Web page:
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GPs 'bullied' into bulk prescribing flu medicine to whole care homes without necessary testing

Exclusive Practices in some areas of England are being ‘bullied’ into issuing antivirals to all residents of care homes as a precautionary measure, leading to GPs being called out to deal with side effects from patients who had not had flu symptoms in the first place.

Care homes demanded practices urgently issue bulk Tamiflu prescriptions, to be given to asymptomatic residents as a precautionary measure following flu outbreaks, on the request of Public Health England local leaders.

One local leader said practices felt they were ‘bullied’ into prescribing, and were unable to properly test for renal functions, check medical records or even ask the patients’ consent.

The GPC told Pulse the problem had arisen in both England and Wales and that the BMA had major concerns both about the clinical justification for the move and the impact on workload, and it has called for urgent meetings with PHE on the matter.

In one area, the instruction led to residents - most of whom were well and fully vaccinated - getting Tamiflu without their consent or undergoing necessary tests, with some suffering side effects that meant they needed follow-up visits from the GP.

The Department of Health (DH) gave GPs the go-ahead to prescribe antivirals at the end of last year, as circulating levels of flu started to increase, following a letter from Public Health England (PHE) director of health protection Dr Paul Cosford.

The PHE guidance also includes recommendations for ‘post-exposure prophylaxis’ with Tamiflu in people considered at risk of complications, who have not been effectively protected by vaccination, in line with 2008 NICE guidelines.

However, GP leaders said they had received complaints from GPs that practices had received faxes – often after 6.00 pm or during busy surgery hours when no staff were available – to request urgent prescriptions for large numbers of residents, in some cases before the DH authorisation to prescribe antivirals had been given, and without prior information about the plans around prophylaxis.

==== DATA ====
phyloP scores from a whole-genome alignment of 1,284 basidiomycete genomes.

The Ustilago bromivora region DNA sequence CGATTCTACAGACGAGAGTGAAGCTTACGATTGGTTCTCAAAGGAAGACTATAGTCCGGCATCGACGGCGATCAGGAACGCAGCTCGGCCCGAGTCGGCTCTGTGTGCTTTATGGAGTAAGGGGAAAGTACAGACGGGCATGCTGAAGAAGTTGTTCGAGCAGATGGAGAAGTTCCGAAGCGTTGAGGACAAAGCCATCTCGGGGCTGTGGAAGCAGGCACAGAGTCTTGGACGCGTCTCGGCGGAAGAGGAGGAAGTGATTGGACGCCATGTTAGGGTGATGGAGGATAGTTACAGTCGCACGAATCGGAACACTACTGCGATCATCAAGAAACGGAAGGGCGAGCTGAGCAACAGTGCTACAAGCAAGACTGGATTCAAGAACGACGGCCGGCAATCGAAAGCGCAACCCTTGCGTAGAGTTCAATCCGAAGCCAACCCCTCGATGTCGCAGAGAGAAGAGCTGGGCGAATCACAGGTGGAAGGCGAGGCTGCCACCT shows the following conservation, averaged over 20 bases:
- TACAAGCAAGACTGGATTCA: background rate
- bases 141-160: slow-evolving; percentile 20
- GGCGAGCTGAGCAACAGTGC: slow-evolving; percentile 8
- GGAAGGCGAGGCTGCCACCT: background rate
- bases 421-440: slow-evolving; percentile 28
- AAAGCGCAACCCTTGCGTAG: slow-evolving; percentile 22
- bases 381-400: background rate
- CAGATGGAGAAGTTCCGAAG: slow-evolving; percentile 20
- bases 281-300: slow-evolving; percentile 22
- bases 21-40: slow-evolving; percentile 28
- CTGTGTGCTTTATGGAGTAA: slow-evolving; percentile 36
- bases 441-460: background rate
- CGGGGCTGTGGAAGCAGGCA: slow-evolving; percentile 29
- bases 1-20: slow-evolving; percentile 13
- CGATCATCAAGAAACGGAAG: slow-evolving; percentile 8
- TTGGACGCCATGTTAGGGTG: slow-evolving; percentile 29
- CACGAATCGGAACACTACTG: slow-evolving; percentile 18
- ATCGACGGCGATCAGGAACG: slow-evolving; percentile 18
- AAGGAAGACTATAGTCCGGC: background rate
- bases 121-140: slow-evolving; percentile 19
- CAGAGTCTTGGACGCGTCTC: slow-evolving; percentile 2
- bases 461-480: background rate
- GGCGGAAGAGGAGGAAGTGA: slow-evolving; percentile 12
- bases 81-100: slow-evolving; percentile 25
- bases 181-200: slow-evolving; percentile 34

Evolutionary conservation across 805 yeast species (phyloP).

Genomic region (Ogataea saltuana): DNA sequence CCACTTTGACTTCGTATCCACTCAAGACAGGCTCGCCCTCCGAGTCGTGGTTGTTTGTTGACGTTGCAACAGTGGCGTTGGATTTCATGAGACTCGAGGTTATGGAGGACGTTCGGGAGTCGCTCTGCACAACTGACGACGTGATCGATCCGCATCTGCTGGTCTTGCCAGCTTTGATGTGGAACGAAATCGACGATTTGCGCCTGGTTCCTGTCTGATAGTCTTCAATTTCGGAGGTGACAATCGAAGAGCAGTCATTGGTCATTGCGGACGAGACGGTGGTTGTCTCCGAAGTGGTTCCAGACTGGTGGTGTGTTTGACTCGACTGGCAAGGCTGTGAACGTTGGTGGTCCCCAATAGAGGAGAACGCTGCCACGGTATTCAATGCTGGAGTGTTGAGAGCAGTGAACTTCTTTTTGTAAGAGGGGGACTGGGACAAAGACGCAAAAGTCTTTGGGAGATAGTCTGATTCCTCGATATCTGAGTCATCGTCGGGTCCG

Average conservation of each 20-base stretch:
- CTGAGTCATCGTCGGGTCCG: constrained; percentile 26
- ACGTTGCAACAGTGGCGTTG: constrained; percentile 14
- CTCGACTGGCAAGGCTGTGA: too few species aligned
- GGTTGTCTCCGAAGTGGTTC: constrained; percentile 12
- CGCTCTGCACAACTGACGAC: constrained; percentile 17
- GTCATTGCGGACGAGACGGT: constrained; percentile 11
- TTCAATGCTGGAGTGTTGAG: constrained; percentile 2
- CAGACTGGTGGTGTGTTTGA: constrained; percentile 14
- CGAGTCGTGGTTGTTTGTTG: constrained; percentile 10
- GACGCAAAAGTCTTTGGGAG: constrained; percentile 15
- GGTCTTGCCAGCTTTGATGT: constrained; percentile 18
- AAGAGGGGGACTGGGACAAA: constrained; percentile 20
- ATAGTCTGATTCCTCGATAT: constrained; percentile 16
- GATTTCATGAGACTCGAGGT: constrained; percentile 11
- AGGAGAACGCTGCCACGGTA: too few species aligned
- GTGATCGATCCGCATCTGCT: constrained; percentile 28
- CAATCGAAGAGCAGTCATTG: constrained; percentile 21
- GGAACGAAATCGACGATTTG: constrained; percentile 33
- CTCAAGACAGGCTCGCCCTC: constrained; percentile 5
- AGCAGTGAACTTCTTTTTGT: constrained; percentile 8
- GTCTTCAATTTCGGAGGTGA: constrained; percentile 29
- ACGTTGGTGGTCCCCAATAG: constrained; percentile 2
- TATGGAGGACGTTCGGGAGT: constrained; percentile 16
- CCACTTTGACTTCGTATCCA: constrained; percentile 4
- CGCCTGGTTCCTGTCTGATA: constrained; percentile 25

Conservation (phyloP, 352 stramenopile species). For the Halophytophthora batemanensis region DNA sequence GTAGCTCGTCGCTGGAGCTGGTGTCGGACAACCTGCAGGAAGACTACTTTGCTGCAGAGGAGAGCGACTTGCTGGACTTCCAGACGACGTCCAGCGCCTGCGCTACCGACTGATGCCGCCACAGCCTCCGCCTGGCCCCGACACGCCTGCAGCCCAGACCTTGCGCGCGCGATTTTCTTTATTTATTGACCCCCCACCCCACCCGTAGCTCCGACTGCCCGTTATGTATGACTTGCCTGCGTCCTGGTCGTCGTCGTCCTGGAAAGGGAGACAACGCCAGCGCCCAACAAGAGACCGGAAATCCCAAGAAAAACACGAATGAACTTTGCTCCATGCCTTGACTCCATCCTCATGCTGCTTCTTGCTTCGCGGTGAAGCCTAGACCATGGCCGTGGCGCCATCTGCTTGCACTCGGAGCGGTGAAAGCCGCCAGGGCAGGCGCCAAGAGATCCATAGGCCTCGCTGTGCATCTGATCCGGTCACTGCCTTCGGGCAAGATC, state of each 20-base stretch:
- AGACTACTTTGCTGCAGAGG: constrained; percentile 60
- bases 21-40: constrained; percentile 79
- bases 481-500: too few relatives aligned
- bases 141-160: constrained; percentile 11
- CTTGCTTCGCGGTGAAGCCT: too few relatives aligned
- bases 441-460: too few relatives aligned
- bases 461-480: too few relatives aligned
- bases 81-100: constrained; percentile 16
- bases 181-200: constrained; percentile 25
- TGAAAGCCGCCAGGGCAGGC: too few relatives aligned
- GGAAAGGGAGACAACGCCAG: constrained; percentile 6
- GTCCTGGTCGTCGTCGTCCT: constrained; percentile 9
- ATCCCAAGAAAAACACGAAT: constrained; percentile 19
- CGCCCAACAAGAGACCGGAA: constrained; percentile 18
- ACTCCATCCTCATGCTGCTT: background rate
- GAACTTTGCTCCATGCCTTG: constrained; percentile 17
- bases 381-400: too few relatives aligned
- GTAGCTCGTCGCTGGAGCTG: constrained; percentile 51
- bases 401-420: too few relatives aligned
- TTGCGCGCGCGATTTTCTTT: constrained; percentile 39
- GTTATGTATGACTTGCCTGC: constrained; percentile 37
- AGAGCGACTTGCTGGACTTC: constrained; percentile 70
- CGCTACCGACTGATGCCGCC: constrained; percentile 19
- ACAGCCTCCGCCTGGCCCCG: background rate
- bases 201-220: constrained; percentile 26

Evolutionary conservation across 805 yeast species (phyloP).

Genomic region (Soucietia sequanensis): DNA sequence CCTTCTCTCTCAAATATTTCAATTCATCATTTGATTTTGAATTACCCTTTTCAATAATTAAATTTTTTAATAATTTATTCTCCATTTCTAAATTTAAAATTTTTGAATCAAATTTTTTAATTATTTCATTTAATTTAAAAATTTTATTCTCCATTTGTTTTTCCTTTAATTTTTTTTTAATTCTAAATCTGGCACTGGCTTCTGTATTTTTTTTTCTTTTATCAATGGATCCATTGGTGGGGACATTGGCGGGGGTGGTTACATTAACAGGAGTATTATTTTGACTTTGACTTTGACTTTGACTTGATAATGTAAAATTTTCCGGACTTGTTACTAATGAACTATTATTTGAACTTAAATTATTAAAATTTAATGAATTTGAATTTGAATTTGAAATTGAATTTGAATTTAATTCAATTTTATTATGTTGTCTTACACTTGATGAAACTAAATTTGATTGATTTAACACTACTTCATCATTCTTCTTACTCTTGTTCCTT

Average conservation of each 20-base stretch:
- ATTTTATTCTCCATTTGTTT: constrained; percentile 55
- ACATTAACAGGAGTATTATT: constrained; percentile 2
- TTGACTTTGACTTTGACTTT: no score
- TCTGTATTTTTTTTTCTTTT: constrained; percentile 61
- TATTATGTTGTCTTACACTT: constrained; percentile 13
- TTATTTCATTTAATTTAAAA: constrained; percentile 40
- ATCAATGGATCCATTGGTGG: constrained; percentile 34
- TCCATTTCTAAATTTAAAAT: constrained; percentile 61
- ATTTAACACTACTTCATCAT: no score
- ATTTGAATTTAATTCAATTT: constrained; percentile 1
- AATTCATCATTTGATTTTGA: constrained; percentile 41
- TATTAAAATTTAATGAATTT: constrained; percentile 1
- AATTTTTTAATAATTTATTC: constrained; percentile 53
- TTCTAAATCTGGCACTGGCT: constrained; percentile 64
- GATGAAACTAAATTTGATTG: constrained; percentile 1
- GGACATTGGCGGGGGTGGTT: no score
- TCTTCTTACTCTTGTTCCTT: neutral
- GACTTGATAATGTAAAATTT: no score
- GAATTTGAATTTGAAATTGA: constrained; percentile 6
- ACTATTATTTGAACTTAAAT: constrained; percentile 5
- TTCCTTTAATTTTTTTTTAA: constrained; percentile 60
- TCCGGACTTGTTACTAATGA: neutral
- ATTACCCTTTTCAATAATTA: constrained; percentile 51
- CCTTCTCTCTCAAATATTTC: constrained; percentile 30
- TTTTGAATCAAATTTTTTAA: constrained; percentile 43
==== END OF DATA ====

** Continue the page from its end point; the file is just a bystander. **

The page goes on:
In some cases practices were simply instructed to fax through prescriptions, while in others they were asked to first contact the care home in order to identify the patients - both symptomatic and any asymptomatic contacts - and calculate the recommended doses of the drug, based on their most recent renal test results.

Dr Paul Roblin, chief executive at Berkshire, Buckinghamshire and Oxfordshire LMC, said many cases in his area had happened before the DH had given GPs the green light to prescribe antivirals, and that some GPs had been ‘bullied’ into providing the prescriptions without checking patients’ records, or ensuring patients were able to give consent to treatment.

Dr Roblin said: ‘I’ve had a number of complaints from practices saying they were phoned up – often at a time when they had little capacity - and instructed to prescribe Tamiflu to a whole host of patients in care homes, which you can’t just do.

‘These were people who were well, it was being prescribed in a preventative fashion to patients just because there had been cases [of flu] in the home. You can’t just give it to a patient without explaining the benefits, and many of them are cognitively impaired.’

‘But practices felt bullied into it. One refused completely, but several complied, causing a lot of hassle to their existing surgeries. And then some ended up doing it badly because they just signed the prescriptions – you are meant to tailor the dose depending on kidney function, which they didn’t do because they didn’t have time to do it.’

As a result, Dr Roblin said, one very elderly woman was given Tamiflu despite her care plan stating she should not have treatment other than symptom relief, while in one care home five of 43 residents given Tamiflu had fallen ill the next day with diarrhoea and needed extra GP visits the next day.

Dr Roblin said PHE should take responsibility for prescribing Tamiflu to asymptomatic patients who have been vaccinated if this had been decided.

Dr Roblin said: ‘My view is that PHE should prescribe the medication, since they have investigated what is happening in the home and reached a prescribing conclusion according to their own guidelines.’

GPC negotiator Dr Dean Marshall confirmed to Pulse several areas had raised the issue and that the GPC was concerned about PHE shifting responsibility for prescribing antivirals in this way onto GPs.  

Dr Marshall said: ‘I’ve had a few other people reporting it as well, so this is becoming a bigger issue. We have put in a call to have a discussion with PHE and will be feeding back our concerns.

He added: ‘It doesn’t seem to be co-ordinated very well, with different processes in one area from another. We’ve had reports of out-of-hours organisations getting involved in it as well – this is about treating people are not ill, who have had the flu jab, and this is being dumped on out-of-hours who I imagine are already pretty busy at the moment.

‘It’s another example of bits of the NHS just dumping work on GPs, not working together with us to plan work, never mind the concerns about the clinical appropriateness of giving the drug.’

PHE were contacted for a statement but did not get back to Pulse in time for publication.

It comes as official figures found that the incidence of flu this week was the highest for three years.

Related images

  • tamiflu 2

Readers' comments (19)

  • This is a public health matter. GPs should not be asked to take part without extra funding - why do you think we get paid for flu jabs? It's not part of the contract.